Fortunately we have the model, the New Resource Economics (NRE). A few renegade political economists initially developed it at Montana State University in the 1970s and 80s and the NRE has since become the dominant analytic paradigm. It's now hard to find a policy analyst younger than 60 who defends the Progressive Era model of top down management of natural resources.
Analysts now focus on positive roles of incentives and entrepreneurship, both social and environmental. The predictable consequences of political allocations and bureaucratic pathologies are now assumed to be lurking dangers. The Park Service has earned good marks as it adopted new science and delivered new services. What parables may we find there, what parables applicable elsewhere? FREE's programs explore such questions.
In mid-April FREE is sponsoring a program at the annual meeting of the Association for Private Enterprise Education, “Mapping the DNA of the New Resource Economics: A Victory Celebration”.
The New Resource Economics (NRE) combines several strains of economics, namely public choice, institutional, and Austrian. It addresses contentious issues of natural resources and the environment. Our goal is to show how to combine environmental conservation with economic progress. We show why this is best achieved through property rights and entrepreneurship, not bureaucratic command and control management.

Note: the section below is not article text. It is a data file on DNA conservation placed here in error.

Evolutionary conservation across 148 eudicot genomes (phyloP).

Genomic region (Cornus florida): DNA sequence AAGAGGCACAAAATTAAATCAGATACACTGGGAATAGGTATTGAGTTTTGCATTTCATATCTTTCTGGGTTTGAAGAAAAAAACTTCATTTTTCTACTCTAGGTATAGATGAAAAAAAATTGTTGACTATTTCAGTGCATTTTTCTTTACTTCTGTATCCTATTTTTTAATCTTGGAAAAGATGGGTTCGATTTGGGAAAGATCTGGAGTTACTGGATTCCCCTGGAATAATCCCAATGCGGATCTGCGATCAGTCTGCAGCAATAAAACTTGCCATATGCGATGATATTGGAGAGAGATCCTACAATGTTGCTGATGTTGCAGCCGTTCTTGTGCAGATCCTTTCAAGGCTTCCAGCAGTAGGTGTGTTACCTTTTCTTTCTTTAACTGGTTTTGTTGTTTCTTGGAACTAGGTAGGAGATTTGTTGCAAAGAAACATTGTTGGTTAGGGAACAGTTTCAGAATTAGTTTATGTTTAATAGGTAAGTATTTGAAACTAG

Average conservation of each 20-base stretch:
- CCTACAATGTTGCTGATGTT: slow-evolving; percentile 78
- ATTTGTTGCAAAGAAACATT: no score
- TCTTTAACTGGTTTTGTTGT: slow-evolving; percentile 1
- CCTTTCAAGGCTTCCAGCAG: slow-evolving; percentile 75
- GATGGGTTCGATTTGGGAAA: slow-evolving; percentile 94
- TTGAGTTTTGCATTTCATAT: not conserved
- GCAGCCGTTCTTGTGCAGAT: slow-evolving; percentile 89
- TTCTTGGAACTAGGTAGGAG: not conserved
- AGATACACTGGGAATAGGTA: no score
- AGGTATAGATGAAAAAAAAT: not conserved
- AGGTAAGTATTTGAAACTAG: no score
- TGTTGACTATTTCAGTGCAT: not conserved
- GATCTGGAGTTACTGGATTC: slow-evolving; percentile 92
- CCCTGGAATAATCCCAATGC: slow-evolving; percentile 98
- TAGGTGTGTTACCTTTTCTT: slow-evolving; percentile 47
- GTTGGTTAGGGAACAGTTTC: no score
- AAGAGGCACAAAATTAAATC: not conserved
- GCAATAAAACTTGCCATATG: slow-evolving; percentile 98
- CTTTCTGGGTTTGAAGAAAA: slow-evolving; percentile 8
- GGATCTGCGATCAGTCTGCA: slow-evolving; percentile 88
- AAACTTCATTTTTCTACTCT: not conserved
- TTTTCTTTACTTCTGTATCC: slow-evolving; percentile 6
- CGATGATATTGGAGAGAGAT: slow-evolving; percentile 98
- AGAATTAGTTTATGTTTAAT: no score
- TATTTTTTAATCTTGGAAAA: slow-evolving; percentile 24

In 2007 FREE initiated a program in environmental stewardship for seminary professors and other religious leaders. These summer seminars are grounded in the NRE and based on FREE’s 20 years of successful programs for federal judges.
FREE helps religious leaders approach environmental policy with confidence. These leaders are influential nodes in a network of congregations and across denominations and religions. They provide conduits to disseminate market-based environmental ideas, potentially to millions of Americans.
We explain how basic economic principles can help achieve green goals with minimum sacrifice to social welfare. Together we will explore how America’s founding ideals, secure property rights, and responsible prosperity, can also foster a healthy environment and promote social justice.
This summer we are offering two programs designed for religious leaders. (Yes, we always welcome federal judges.) Both programs will feature environmental economics, broadly conceived, with careful attention to ethical dimensions.
July15-19 we are offering “A Stewardship Challenge: Harmonizing Ecology, Prosperity and Liberty”. This offering includes a field trip to Yellowstone Park with a highly respected Park superintendent and a wolf ecologist.
Our August 19-23 program is "Boom and Bust in America: Parables from Butte, America". With a field trip to Butte and presentations about the Bakken we will explore social, social, economic, and ethical aspects of boom and bust economics and their implications throughout America.
I invite you to check these programs out on FREE's website. If you are an eligible candidate, you are welcome to apply for a scholarship--and share our offerings with others who would contribute to this summer's work. Please remember Steinbeck’s observation; Montana would be heaven if it only had an ocean--especially in the summer and autumn.